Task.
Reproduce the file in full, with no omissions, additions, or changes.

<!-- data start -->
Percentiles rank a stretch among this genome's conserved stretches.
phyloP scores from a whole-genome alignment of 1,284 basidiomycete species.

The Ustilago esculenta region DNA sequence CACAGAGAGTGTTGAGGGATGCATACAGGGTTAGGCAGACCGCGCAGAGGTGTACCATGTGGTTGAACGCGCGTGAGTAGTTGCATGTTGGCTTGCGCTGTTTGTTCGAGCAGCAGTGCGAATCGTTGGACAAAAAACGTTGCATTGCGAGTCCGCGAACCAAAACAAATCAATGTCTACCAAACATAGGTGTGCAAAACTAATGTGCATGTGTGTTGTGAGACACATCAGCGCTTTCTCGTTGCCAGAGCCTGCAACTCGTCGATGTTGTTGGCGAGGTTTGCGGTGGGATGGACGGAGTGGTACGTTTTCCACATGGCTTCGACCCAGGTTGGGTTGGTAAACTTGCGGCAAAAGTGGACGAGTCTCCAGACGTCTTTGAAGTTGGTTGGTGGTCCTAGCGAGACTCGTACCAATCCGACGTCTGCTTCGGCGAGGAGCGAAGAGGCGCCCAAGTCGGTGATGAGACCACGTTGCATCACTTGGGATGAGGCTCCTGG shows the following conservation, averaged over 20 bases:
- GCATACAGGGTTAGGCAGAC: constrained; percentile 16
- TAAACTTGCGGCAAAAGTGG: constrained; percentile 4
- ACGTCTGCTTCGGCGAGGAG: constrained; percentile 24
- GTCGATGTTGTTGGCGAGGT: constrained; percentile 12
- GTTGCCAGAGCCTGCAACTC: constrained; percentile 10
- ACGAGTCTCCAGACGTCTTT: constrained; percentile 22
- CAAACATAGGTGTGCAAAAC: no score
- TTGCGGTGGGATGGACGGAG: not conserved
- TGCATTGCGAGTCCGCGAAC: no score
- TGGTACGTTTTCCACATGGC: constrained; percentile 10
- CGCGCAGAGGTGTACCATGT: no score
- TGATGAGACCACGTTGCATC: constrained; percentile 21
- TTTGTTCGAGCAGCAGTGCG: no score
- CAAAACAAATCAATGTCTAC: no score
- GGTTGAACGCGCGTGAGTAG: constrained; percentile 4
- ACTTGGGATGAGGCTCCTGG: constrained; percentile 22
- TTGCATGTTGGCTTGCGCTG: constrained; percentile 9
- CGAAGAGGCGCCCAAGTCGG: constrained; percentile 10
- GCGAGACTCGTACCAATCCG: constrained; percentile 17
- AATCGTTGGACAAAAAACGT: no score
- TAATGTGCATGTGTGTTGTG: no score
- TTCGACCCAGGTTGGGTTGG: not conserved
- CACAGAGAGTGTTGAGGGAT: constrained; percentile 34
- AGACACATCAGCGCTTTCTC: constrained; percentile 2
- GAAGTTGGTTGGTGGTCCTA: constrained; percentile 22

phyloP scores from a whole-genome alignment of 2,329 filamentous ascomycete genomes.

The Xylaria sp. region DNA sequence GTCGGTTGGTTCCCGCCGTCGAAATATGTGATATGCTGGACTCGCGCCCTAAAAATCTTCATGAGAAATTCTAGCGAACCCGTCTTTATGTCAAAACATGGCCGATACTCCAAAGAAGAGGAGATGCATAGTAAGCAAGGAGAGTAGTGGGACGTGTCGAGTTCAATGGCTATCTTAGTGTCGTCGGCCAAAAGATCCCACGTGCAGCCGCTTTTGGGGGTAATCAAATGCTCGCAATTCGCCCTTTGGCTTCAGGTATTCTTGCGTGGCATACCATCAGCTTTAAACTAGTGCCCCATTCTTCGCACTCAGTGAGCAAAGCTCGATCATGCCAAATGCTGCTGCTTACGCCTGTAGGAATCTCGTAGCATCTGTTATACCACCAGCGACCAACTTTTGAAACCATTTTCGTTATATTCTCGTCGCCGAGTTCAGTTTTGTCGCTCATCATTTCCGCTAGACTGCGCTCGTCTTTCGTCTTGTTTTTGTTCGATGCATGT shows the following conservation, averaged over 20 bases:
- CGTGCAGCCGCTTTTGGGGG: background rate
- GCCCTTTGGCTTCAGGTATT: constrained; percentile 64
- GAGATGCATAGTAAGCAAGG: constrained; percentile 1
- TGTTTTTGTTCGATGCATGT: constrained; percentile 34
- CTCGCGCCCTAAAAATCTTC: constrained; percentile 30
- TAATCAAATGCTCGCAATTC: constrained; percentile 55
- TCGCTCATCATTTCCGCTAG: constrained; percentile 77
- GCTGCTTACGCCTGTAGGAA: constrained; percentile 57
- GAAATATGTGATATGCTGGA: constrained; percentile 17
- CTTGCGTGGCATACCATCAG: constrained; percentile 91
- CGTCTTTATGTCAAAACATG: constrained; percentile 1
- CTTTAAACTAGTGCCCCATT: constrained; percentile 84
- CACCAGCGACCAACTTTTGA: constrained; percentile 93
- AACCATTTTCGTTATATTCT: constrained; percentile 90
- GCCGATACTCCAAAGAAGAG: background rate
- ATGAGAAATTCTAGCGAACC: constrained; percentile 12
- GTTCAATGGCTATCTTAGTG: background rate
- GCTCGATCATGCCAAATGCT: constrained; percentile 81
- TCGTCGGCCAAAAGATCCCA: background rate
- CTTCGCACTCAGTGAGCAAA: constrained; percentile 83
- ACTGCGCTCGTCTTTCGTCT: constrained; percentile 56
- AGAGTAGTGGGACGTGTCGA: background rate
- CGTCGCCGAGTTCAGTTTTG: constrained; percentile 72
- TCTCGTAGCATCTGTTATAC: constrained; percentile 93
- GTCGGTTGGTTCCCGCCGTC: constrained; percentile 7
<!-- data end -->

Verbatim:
Percentiles rank a stretch among this genome's conserved stretches.
phyloP scores from a whole-genome alignment of 1,284 basidiomycete species.

The Ustilago esculenta region DNA sequence CACAGAGAGTGTTGAGGGATGCATACAGGGTTAGGCAGACCGCGCAGAGGTGTACCATGTGGTTGAACGCGCGTGAGTAGTTGCATGTTGGCTTGCGCTGTTTGTTCGAGCAGCAGTGCGAATCGTTGGACAAAAAACGTTGCATTGCGAGTCCGCGAACCAAAACAAATCAATGTCTACCAAACATAGGTGTGCAAAACTAATGTGCATGTGTGTTGTGAGACACATCAGCGCTTTCTCGTTGCCAGAGCCTGCAACTCGTCGATGTTGTTGGCGAGGTTTGCGGTGGGATGGACGGAGTGGTACGTTTTCCACATGGCTTCGACCCAGGTTGGGTTGGTAAACTTGCGGCAAAAGTGGACGAGTCTCCAGACGTCTTTGAAGTTGGTTGGTGGTCCTAGCGAGACTCGTACCAATCCGACGTCTGCTTCGGCGAGGAGCGAAGAGGCGCCCAAGTCGGTGATGAGACCACGTTGCATCACTTGGGATGAGGCTCCTGG shows the following conservation, averaged over 20 bases:
- GCATACAGGGTTAGGCAGAC: constrained; percentile 16
- TAAACTTGCGGCAAAAGTGG: constrained; percentile 4
- ACGTCTGCTTCGGCGAGGAG: constrained; percentile 24
- GTCGATGTTGTTGGCGAGGT: constrained; percentile 12
- GTTGCCAGAGCCTGCAACTC: constrained; percentile 10
- ACGAGTCTCCAGACGTCTTT: constrained; percentile 22
- CAAACATAGGTGTGCAAAAC: no score
- TTGCGGTGGGATGGACGGAG: not conserved
- TGCATTGCGAGTCCGCGAAC: no score
- TGGTACGTTTTCCACATGGC: constrained; percentile 10
- CGCGCAGAGGTGTACCATGT: no score
- TGATGAGACCACGTTGCATC: constrained; percentile 21
- TTTGTTCGAGCAGCAGTGCG: no score
- CAAAACAAATCAATGTCTAC: no score
- GGTTGAACGCGCGTGAGTAG: constrained; percentile 4
- ACTTGGGATGAGGCTCCTGG: constrained; percentile 22
- TTGCATGTTGGCTTGCGCTG: constrained; percentile 9
- CGAAGAGGCGCCCAAGTCGG: constrained; percentile 10
- GCGAGACTCGTACCAATCCG: constrained; percentile 17
- AATCGTTGGACAAAAAACGT: no score
- TAATGTGCATGTGTGTTGTG: no score
- TTCGACCCAGGTTGGGTTGG: not conserved
- CACAGAGAGTGTTGAGGGAT: constrained; percentile 34
- AGACACATCAGCGCTTTCTC: constrained; percentile 2
- GAAGTTGGTTGGTGGTCCTA: constrained; percentile 22

phyloP scores from a whole-genome alignment of 2,329 filamentous ascomycete genomes.

The Xylaria sp. region DNA sequence GTCGGTTGGTTCCCGCCGTCGAAATATGTGATATGCTGGACTCGCGCCCTAAAAATCTTCATGAGAAATTCTAGCGAACCCGTCTTTATGTCAAAACATGGCCGATACTCCAAAGAAGAGGAGATGCATAGTAAGCAAGGAGAGTAGTGGGACGTGTCGAGTTCAATGGCTATCTTAGTGTCGTCGGCCAAAAGATCCCACGTGCAGCCGCTTTTGGGGGTAATCAAATGCTCGCAATTCGCCCTTTGGCTTCAGGTATTCTTGCGTGGCATACCATCAGCTTTAAACTAGTGCCCCATTCTTCGCACTCAGTGAGCAAAGCTCGATCATGCCAAATGCTGCTGCTTACGCCTGTAGGAATCTCGTAGCATCTGTTATACCACCAGCGACCAACTTTTGAAACCATTTTCGTTATATTCTCGTCGCCGAGTTCAGTTTTGTCGCTCATCATTTCCGCTAGACTGCGCTCGTCTTTCGTCTTGTTTTTGTTCGATGCATGT shows the following conservation, averaged over 20 bases:
- CGTGCAGCCGCTTTTGGGGG: background rate
- GCCCTTTGGCTTCAGGTATT: constrained; percentile 64
- GAGATGCATAGTAAGCAAGG: constrained; percentile 1
- TGTTTTTGTTCGATGCATGT: constrained; percentile 34
- CTCGCGCCCTAAAAATCTTC: constrained; percentile 30
- TAATCAAATGCTCGCAATTC: constrained; percentile 55
- TCGCTCATCATTTCCGCTAG: constrained; percentile 77
- GCTGCTTACGCCTGTAGGAA: constrained; percentile 57
- GAAATATGTGATATGCTGGA: constrained; percentile 17
- CTTGCGTGGCATACCATCAG: constrained; percentile 91
- CGTCTTTATGTCAAAACATG: constrained; percentile 1
- CTTTAAACTAGTGCCCCATT: constrained; percentile 84
- CACCAGCGACCAACTTTTGA: constrained; percentile 93
- AACCATTTTCGTTATATTCT: constrained; percentile 90
- GCCGATACTCCAAAGAAGAG: background rate
- ATGAGAAATTCTAGCGAACC: constrained; percentile 12
- GTTCAATGGCTATCTTAGTG: background rate
- GCTCGATCATGCCAAATGCT: constrained; percentile 81
- TCGTCGGCCAAAAGATCCCA: background rate
- CTTCGCACTCAGTGAGCAAA: constrained; percentile 83
- ACTGCGCTCGTCTTTCGTCT: constrained; percentile 56
- AGAGTAGTGGGACGTGTCGA: background rate
- CGTCGCCGAGTTCAGTTTTG: constrained; percentile 72
- TCTCGTAGCATCTGTTATAC: constrained; percentile 93
- GTCGGTTGGTTCCCGCCGTC: constrained; percentile 7